As Iran’s continuing protests entered their third week, the regime’s parliament covertly introduced legislation to expand domestic internet filtering measures. If approved, the new law will either ban foreign websites and social media networks that do not comply with the regime’s rules or appoint an Iranian official to verify compliance.
Regime’s ‘National Internet’ Plan
The law also mandates that these websites register Iranian users and disclose data to regime authorities upon request.
According to a number of cyberspace analysts, Tehran’s plan might prevent the country’s civilian population from accessing all major international sources of information, including the Google search engine. However, regime officials and other well-connected individuals would be exempt from the same restrictions.
The 2009 uprisings
Despite the fact that Twitter has been technically banned since the 2009 uprisings, many of them, including the regime’s Supreme Leader Ali Khamenei, remain active on the platform.
Some regime officials and state media outlets have criticized the internet filtering bill’s approval on July 28 on the grounds that it could spark a new wave of public protest at a, particularly delicate time.
Water shortages in the province of Khuzestan sparked protests two weeks before the parliamentary vote, but within days, they had prompted sentiments of solidarity in other regions, as well as renewed calls for fundamental socioeconomic change and the overthrow of the country’s ruling theocracy.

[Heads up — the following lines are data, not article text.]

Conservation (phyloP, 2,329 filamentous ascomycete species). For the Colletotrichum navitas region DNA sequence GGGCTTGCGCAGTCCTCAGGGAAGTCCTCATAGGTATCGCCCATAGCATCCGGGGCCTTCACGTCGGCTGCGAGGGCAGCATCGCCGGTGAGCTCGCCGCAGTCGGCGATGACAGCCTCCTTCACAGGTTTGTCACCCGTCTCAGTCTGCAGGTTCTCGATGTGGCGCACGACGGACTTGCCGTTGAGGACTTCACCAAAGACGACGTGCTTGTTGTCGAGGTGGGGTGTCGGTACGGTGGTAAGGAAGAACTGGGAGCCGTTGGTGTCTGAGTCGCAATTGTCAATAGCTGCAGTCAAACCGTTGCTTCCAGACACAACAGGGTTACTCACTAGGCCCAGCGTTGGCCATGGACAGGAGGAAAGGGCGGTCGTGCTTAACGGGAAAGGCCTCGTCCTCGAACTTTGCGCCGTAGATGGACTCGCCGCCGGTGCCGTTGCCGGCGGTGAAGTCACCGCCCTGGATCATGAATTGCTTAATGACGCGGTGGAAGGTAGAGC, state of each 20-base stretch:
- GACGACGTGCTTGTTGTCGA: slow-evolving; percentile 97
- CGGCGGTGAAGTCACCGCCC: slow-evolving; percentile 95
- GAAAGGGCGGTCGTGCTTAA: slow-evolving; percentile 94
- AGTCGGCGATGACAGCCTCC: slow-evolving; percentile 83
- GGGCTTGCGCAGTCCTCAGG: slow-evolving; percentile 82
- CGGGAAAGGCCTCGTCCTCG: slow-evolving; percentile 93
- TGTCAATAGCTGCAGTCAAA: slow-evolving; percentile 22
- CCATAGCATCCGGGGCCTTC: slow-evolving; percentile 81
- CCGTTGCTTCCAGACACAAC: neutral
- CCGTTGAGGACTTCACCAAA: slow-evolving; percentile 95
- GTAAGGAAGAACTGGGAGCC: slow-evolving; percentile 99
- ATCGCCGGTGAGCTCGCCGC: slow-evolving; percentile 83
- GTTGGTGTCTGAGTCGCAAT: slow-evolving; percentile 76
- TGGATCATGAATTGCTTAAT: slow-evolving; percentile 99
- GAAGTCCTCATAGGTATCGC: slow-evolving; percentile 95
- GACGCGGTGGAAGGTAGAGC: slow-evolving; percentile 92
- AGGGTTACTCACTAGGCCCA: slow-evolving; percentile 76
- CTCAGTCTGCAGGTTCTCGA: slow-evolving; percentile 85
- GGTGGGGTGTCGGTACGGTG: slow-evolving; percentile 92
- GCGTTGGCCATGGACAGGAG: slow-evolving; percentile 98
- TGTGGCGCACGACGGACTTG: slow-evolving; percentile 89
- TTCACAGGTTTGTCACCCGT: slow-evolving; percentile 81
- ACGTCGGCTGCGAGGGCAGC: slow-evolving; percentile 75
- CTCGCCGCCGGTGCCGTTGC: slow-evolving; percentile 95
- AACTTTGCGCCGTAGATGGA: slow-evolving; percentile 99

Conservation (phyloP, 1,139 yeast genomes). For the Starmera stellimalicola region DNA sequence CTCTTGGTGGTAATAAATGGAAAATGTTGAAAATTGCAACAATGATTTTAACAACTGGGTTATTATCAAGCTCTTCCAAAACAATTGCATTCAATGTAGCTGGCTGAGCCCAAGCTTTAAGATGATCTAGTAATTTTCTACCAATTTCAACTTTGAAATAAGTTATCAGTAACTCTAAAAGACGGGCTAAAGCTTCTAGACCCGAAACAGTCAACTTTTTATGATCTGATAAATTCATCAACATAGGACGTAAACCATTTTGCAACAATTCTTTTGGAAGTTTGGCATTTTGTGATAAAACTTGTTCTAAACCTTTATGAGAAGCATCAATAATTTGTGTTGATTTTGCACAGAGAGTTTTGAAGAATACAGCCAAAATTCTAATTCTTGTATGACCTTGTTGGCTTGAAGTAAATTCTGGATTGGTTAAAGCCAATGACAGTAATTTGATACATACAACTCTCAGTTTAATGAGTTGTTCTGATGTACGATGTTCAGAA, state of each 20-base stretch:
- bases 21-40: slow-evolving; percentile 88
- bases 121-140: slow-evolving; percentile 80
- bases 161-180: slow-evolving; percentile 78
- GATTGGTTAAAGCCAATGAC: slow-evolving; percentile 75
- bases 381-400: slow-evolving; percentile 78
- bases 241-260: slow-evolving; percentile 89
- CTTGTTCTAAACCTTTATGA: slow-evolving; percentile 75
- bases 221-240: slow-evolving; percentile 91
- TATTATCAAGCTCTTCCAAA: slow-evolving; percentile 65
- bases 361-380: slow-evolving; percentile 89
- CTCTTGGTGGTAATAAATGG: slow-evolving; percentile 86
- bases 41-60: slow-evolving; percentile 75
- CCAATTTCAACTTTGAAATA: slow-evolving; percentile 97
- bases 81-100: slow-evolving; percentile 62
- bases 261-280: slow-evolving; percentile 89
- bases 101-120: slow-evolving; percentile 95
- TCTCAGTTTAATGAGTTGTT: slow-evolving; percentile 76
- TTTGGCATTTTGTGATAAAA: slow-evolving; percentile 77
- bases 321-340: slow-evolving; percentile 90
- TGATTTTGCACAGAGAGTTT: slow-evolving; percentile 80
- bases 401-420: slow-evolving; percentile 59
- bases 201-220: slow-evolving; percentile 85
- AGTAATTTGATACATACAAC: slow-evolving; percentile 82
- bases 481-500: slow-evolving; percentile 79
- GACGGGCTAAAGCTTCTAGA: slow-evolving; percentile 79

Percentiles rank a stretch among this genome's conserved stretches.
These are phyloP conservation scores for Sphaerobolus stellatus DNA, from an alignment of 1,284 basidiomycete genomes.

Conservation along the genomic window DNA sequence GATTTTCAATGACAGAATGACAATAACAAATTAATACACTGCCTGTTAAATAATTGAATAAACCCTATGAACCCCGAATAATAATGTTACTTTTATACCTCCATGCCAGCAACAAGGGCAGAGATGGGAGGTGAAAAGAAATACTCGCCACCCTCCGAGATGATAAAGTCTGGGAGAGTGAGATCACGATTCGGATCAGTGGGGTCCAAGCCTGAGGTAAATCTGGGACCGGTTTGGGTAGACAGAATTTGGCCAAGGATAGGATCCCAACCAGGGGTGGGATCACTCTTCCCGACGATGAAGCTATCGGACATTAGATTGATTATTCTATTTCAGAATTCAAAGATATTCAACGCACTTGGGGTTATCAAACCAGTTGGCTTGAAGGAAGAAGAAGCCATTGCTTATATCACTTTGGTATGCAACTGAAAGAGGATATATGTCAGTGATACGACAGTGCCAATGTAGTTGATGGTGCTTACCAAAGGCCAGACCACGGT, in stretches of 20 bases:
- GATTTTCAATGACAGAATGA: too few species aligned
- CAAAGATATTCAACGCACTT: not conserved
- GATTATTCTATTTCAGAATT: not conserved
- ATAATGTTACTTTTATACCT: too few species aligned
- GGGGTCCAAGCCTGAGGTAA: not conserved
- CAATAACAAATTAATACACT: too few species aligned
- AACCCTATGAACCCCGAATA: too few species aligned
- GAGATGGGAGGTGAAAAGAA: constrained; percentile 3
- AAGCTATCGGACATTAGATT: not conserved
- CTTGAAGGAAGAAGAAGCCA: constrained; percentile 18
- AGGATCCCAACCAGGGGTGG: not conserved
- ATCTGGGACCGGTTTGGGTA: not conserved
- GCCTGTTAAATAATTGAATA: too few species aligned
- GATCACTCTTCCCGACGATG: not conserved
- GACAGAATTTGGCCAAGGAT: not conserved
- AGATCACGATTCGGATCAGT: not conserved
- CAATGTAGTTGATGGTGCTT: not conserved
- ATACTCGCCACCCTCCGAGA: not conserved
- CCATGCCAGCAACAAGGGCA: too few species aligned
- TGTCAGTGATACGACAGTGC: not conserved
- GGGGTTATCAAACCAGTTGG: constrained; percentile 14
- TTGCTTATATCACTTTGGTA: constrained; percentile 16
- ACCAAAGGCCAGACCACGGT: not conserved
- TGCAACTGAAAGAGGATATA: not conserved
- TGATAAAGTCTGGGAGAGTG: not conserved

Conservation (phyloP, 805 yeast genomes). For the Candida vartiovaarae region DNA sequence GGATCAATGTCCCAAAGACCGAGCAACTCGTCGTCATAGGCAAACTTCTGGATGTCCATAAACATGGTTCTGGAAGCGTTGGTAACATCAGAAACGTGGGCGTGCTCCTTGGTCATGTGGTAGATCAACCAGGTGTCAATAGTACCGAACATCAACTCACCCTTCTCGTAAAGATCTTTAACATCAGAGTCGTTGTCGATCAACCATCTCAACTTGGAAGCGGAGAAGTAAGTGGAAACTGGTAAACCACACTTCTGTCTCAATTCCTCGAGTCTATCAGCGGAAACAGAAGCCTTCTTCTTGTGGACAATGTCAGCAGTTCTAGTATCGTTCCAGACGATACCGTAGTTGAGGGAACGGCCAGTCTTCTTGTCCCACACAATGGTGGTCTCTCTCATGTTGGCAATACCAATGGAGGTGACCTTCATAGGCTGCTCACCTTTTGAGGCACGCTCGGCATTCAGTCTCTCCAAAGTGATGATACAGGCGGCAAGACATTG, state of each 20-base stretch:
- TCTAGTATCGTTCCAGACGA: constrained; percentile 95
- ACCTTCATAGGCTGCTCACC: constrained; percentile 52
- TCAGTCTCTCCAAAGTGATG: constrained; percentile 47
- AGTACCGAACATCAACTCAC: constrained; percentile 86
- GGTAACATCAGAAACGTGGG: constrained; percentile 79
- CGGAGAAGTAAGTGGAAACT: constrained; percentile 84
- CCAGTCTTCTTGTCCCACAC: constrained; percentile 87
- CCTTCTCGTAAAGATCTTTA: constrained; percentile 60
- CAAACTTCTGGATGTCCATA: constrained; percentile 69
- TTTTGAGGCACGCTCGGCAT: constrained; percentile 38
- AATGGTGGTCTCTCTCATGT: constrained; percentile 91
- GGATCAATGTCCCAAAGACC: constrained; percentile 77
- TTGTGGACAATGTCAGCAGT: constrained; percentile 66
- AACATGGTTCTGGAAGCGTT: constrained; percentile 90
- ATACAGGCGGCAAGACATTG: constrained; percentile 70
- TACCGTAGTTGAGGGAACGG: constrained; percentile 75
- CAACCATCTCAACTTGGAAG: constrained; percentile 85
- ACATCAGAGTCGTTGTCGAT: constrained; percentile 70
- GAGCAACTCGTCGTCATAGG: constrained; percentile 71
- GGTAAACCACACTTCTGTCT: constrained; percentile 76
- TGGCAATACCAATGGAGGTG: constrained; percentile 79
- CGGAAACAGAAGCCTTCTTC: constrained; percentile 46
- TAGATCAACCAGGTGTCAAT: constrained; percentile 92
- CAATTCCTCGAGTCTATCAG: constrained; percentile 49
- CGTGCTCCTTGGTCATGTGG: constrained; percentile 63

The regime’s unregulated damming projects
Those protests highlighted the role that the regime’s unregulated damming projects and absolute terrible resource management had played in the water shortages.
The adoption of straightforward chants such as “we do not want the Islamic Republic” seems to be natural in the face of these crises.
These are eerily similar to the marching slogans of two recent major uprisings, one in January 2018 and the other in November 2019, both of which posed the largest challenge to the ruling system to that point.
MEK posing a real threat to the regime
However, since the first revolt, government officials have been warning about the possibility of MEK-led unrest resurfacing, and the MEK itself has been trying to achieve it.
The MEK’s “Resistance Units”
It has, of course, using the internet and social media in the organization of events to that aim. However, the MEK‘s “Resistance Units” have held their own public demonstrations and posted photographs in public places to promote more broad engagement.
These tactics were crucial in promoting a widespread boycott of the regime’s sham presidential “election” on June 18, which established Ebrahim Raisi, a well-known human rights abuser, as the regime’s next president.
The new internet restrictions
The dictatorship undoubtedly hopes that the new internet restrictions would halt the spread of unrest, but given that protests have continued even after officials cut off internet access in some areas, it appears unlikely that the strategy will be successful.
In fact, the regime’s desperate efforts to restrict online organizing indicate a deadlock situation in which protests will continue to expand and deepen regardless of what measures it takes.